I do think there are some huge stereotypes about homeschooling that I want to address and respond to, specifically for my family and our child and future children. When people hear that someone is homeschooling it is not uncommon for them to think at  negative things like: Your child is going to be a sheltered and unsocial.

Sheltered

First of all, I think people use the word sheltered with a negative connotation, as if being sheltered is a horrible thing. I feel like this stereotype might be partially true but needs to be clarified. Yes, part of why we are choosing to home school is to shelter our child/children from some of the things in the outside world, especially in the school system. I just have trouble entrusting my child(ren) to the government and school systems for 8 hours a day, 5 days a week. Perhaps it’s a bit of a control thing as well, but I want to know what my son is being exposed to as well as the freedom to learn in a way that is conducive and most effective for him. Every child is different, so therefore every child learns differently and I feel like when you place 20-30 children in a room together and present the material one way and expect them to learn one way it can really hinder their experience and their ability to learn effectively.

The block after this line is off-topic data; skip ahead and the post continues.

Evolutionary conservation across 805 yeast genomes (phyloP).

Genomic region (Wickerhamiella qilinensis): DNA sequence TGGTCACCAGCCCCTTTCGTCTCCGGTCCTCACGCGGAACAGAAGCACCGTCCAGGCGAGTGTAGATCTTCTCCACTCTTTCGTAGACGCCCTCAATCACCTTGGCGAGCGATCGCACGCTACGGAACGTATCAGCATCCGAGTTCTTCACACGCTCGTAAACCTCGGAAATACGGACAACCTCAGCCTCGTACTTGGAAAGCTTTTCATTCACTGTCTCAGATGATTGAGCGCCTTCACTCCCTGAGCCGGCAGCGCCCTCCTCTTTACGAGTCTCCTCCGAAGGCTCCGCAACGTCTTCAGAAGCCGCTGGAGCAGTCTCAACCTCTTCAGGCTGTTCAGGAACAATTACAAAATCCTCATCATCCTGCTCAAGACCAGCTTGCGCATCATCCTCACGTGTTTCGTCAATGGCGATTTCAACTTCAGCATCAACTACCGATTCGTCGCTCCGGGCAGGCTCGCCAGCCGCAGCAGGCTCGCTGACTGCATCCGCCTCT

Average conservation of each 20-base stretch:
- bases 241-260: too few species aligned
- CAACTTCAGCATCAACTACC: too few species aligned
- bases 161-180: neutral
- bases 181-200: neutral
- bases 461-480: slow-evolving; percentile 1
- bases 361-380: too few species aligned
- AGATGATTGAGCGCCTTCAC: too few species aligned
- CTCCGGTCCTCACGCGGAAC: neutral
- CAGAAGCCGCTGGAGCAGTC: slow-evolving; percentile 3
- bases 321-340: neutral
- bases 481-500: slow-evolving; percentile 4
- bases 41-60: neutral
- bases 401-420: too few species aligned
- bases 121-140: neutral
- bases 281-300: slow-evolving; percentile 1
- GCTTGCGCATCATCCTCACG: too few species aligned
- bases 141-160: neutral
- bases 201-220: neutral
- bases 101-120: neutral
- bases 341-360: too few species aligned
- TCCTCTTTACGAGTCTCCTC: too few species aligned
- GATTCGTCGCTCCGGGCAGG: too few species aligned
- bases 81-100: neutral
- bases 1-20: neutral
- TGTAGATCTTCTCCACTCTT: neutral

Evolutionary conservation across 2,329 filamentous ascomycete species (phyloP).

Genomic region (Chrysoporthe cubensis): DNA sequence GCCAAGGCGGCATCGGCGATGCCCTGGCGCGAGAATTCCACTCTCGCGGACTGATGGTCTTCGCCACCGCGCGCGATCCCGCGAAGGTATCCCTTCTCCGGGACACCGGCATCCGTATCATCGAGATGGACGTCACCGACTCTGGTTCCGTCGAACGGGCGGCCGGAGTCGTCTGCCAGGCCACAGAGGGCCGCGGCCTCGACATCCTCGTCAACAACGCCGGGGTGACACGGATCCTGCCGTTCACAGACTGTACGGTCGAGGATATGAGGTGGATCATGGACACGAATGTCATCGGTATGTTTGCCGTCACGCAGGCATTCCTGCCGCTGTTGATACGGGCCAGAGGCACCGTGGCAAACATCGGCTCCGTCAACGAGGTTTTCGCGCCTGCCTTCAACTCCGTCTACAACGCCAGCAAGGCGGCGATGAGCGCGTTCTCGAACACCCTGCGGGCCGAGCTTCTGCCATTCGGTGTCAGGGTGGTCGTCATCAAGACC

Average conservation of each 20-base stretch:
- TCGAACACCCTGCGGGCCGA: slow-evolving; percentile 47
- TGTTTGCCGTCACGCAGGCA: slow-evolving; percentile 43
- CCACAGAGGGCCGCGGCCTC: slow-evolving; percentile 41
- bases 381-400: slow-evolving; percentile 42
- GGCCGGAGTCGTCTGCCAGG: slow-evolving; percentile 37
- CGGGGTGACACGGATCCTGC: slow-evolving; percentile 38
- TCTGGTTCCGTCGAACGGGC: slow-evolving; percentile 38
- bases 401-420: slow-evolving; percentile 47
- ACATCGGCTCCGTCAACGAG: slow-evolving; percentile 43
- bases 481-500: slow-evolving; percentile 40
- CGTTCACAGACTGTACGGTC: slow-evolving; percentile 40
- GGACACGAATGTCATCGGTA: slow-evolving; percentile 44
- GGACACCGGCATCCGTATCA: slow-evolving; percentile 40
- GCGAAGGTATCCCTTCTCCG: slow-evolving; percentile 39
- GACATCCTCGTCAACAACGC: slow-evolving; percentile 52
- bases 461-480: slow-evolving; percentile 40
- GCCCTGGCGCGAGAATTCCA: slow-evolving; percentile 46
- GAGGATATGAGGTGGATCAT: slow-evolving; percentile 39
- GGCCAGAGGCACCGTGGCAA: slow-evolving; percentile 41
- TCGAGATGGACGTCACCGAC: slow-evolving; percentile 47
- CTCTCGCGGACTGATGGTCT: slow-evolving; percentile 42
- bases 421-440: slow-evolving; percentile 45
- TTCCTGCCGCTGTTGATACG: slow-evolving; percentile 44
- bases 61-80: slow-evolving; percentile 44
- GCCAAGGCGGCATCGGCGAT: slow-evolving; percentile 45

We only have our children for a limited time before we must let them go, I intend to use the time I have with them to be as fruitful as I can, which means spending the majority of my time with them. Children spend 1,600 hours in school a year over the course of 40 weeks. If you take that number and calculate the amount of time they will spend in school from kindergarten to graduation that is 22,400 hours in 14 years, our kids are only seeing us for a few hrs a day before bed. That time includes running around for sports, homework, dinner etc, and is therefore very little time for quality time together.

This is not meant to make anyone feel guilty, or change their decision in schooling, it’s just personally for our family we aren’t willing to miss out on that much time in teaching them the beliefs that we want them to have when it is time to go out into the world.